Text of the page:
How and why we gather as Friends (in the 21st Century)

On a recent evening I met up with Gath­er­ing in Light Wess, who was in Philadel­phia for a Quaker-sponsored peace con­fer­ence. Over the next few hours, six of us went out for a great din­ner, Wess and I test­ed some tes­ti­monies,
and a revolv­ing group of Friends end­ed up around a table in the
conference’s hotel lob­by talk­ing late into the night (the links are
Wess’ reviews, the­se days you can reverse stalk him through his Yelp
account). 

Of all of the many peo­ple I spoke with, only one had any kind of
fea­tured role at the con­fer­ence. With­out excep­tion my con­ver­sa­tion
part­ners were fas­ci­nat­ing and insight­ful about the issues that had
brought them to Philadel­phia, yet I sensed a per­vad­ing sense of missed
oppor­tu­ni­ty: hun­dreds of lives rearranged and thou­sands of air miles
flown most­ly to lis­ten to oth­ers talk. I spent my long com­mute home
won­der­ing what it would have been like to have spent the week­end in the
hotel lob­by record­ing ten min­ute Youtube inter­views with as many
con­fer­ence par­tic­i­pants as I could. We would have end­ed up with a
snap­shot of faith-based peace orga­niz­ing cir­ca 2009.

Next week­end I’ll be burn­ing up more of the ozone lay­er by fly­ing to Cal­i­for­nia to co-lead a work­shop with Wess and Robin M. (details at Con​ver​gent​Friends​.org,
I’m sure we can squeeze more peo­ple in!) The par­tic­i­pant list looks
fab­u­lous. I don’t know every­one but there’s at least half a dozen
peo­ple com­ing who I would be thrilled to take work­shops from. I real­ly
don’t want to spend the week­end hear­ing myself talk! I also know there
are plen­ty of peo­ple who can’t come because of com­mit­ments and costs.

So we’re going to try some exper­i­ments – they might work, they might not. On Quak­erQuak­er, there’s a new group for the event and a dis­cus­sion thread open to all QQ mem­bers (sign up is quick and pain­less). For those of you com­fort­able with the QQ tag­ging sys­tem, the Deli­cious tag for the event is “quaker.reclaiming2009”. Robin M has pro­posed using #con­ver­gent­friends as our Twit­ter hash­tag.

There’s all sorts of mad things we could try (Ustream video or live
blog­ging via Twit­ter, any­one?), wacky wacky stuff that would dis­tract
us from what­ev­er mes­sage the Inward Christ might be try­ing to give us.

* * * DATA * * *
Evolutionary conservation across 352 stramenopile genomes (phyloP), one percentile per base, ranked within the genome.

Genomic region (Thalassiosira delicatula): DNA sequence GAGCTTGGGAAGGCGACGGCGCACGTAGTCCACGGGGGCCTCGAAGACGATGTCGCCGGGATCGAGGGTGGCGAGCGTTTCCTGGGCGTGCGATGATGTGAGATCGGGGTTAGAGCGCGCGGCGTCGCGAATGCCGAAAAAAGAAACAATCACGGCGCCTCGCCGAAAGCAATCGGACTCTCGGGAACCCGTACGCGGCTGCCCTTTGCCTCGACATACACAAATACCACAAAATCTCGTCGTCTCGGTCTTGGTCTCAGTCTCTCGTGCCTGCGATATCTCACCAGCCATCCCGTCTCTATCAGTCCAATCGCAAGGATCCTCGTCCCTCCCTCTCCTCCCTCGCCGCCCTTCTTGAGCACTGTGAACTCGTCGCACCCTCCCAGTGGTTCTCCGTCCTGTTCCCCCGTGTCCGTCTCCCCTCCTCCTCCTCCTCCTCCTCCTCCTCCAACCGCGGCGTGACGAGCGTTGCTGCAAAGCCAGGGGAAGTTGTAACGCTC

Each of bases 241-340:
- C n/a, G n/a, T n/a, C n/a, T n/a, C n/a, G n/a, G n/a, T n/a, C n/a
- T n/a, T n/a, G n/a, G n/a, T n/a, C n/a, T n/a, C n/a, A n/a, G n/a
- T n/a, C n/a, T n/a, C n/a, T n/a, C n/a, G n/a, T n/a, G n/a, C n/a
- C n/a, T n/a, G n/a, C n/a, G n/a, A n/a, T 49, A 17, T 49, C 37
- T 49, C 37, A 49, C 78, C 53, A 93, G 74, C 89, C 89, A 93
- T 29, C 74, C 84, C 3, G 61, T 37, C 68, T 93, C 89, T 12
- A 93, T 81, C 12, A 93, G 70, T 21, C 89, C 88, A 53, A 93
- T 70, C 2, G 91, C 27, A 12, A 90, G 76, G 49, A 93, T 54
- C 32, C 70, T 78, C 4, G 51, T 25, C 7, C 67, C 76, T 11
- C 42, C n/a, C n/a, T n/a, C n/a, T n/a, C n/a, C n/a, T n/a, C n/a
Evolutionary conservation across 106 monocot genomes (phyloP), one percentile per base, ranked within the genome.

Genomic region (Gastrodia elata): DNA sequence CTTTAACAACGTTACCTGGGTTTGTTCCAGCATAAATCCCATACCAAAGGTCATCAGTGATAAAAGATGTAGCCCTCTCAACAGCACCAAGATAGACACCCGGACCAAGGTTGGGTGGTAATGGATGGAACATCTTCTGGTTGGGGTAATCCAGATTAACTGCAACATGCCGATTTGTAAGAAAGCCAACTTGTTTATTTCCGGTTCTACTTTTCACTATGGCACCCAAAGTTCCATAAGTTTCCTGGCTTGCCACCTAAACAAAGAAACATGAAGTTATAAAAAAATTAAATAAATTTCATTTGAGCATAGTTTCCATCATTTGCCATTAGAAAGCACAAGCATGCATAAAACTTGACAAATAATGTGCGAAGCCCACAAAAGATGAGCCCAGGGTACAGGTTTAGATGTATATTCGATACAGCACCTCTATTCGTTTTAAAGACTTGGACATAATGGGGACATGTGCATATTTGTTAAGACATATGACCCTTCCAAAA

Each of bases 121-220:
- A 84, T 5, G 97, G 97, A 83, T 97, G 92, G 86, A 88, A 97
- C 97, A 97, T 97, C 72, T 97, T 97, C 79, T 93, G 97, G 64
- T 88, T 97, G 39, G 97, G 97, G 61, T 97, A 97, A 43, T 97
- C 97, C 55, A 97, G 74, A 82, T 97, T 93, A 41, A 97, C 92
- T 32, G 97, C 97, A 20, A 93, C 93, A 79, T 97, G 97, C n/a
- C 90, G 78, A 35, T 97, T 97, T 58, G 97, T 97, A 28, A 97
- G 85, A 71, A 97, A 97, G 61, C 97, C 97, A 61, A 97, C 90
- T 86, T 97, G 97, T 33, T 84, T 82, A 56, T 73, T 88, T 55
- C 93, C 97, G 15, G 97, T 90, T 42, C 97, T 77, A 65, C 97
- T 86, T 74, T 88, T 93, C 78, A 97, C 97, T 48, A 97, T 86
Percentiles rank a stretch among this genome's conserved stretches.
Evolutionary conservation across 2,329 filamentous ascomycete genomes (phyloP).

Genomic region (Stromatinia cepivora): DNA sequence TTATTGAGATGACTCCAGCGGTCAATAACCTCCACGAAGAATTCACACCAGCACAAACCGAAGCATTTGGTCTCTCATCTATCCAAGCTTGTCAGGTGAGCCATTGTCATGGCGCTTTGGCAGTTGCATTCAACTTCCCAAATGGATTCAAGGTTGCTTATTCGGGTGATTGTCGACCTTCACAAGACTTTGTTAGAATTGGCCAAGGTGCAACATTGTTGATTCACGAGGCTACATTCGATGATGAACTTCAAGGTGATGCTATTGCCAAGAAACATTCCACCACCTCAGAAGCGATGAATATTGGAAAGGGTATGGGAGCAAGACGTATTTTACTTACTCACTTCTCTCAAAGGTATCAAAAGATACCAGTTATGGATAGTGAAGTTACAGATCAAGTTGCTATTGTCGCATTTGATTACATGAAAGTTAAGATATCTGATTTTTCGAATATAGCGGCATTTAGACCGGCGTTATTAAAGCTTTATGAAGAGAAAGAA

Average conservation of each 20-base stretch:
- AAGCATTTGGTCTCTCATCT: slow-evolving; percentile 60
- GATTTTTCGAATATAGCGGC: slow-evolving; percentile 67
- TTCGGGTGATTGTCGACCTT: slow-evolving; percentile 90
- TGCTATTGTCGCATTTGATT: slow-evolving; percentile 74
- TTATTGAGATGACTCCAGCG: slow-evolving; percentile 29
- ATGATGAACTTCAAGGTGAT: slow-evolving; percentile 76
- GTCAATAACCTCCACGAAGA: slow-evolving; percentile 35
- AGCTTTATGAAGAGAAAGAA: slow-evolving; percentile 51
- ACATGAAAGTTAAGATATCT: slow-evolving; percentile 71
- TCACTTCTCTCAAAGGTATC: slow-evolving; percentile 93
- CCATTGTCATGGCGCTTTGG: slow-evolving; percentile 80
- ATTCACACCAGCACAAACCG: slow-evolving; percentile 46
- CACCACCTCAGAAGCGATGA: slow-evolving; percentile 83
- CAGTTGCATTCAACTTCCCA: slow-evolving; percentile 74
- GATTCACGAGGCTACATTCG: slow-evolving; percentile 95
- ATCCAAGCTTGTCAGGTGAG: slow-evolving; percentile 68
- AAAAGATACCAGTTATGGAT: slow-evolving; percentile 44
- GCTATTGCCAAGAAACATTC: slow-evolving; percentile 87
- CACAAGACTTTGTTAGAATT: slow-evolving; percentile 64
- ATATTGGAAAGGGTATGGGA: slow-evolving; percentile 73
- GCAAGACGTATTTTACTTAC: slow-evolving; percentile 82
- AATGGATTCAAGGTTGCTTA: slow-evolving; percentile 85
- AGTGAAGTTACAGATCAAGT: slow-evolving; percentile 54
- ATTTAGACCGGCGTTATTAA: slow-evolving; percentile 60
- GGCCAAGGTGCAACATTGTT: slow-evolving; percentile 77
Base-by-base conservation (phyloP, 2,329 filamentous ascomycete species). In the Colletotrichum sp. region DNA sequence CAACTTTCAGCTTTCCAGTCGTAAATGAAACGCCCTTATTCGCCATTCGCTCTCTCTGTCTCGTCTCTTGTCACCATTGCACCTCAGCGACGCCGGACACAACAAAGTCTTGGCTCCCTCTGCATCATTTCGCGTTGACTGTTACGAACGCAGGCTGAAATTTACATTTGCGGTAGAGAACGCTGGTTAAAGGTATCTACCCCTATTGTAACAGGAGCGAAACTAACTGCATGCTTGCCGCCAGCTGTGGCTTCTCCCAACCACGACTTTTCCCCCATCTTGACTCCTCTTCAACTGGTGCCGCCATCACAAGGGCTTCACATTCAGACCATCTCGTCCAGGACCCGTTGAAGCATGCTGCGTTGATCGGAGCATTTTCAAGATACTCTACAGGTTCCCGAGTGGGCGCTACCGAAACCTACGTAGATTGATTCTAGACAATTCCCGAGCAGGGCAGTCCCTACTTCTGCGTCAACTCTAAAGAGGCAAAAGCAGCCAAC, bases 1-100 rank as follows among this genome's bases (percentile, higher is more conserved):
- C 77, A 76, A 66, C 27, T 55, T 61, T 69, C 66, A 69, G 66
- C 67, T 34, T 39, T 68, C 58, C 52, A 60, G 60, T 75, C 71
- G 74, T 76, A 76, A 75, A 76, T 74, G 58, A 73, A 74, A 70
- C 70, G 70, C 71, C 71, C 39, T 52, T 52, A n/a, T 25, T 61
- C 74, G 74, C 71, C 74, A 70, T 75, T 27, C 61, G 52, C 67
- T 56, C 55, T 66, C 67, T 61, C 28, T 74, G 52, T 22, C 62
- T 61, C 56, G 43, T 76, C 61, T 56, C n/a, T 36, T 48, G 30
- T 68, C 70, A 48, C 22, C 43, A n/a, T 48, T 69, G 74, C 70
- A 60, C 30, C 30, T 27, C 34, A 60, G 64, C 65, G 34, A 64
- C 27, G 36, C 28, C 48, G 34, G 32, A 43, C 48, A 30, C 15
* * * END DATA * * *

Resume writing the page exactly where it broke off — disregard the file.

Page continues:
But behind all this is a real ques­tions about why and how we should
gath­er togeth­er as Friends. As the bank­ing sys­tem tanks, as the envi­ron­ment
strains, as com­mu­ni­ca­tions costs drop and we find our­selves in a curi­ous new econ­o­my, what chal­lenges and oppor­tu­ni­ties open up?

  • Patri­cia

    Youtub­ing the con­fer­ence par­tic­i­pants is a great idea. I find that a con­fer­ence can some­times feel canned. The old timey Friends had huge un-programed meet­ings.

    With the old ways slip­ping away, Friends can find Truth and Light in the dark­ness of the tem­po­ral world to bring great gains to the cause of indi­vid­u­al lib­er­ty and life’s great free­doms.

    I was real­ly sick of the old econ­o­my any­way.

    • @Patricia: I’ve always been a bit skep­ti­cal of the col­lege mod­el of work­shops that’s large­ly replaced the old un-programmed meet­ings. But it’s a tool we have. And we have bud­gets and con­fer­ence cen­ters are geared up to work this mod­el. Gen­er­al­ly I try to arrange work­shops so they break down into unpro­grammed gath­ered wor­ship some­where in the mid­dle and I can throw away the rest of the agen­da.

      We’ll see about Youtube. I half-heartedly tried it at an FGC Gath­er­ing once but found a lot of peo­ple were unwill­ing to talk. I’ll try to prac­tice my inter­view tech­nique this week­end!

  • I think it’s going to be fun, and the sim­ple fact that we’re think­ing about (and open too) how to extend our phys­i­cal meet­ing into a vir­tu­al one is good enough for me. What­ev­er big or lit­tle things we can actu­al­ly get done. I agree, I can’t wait to learn from all the oth­er peo­ple involved!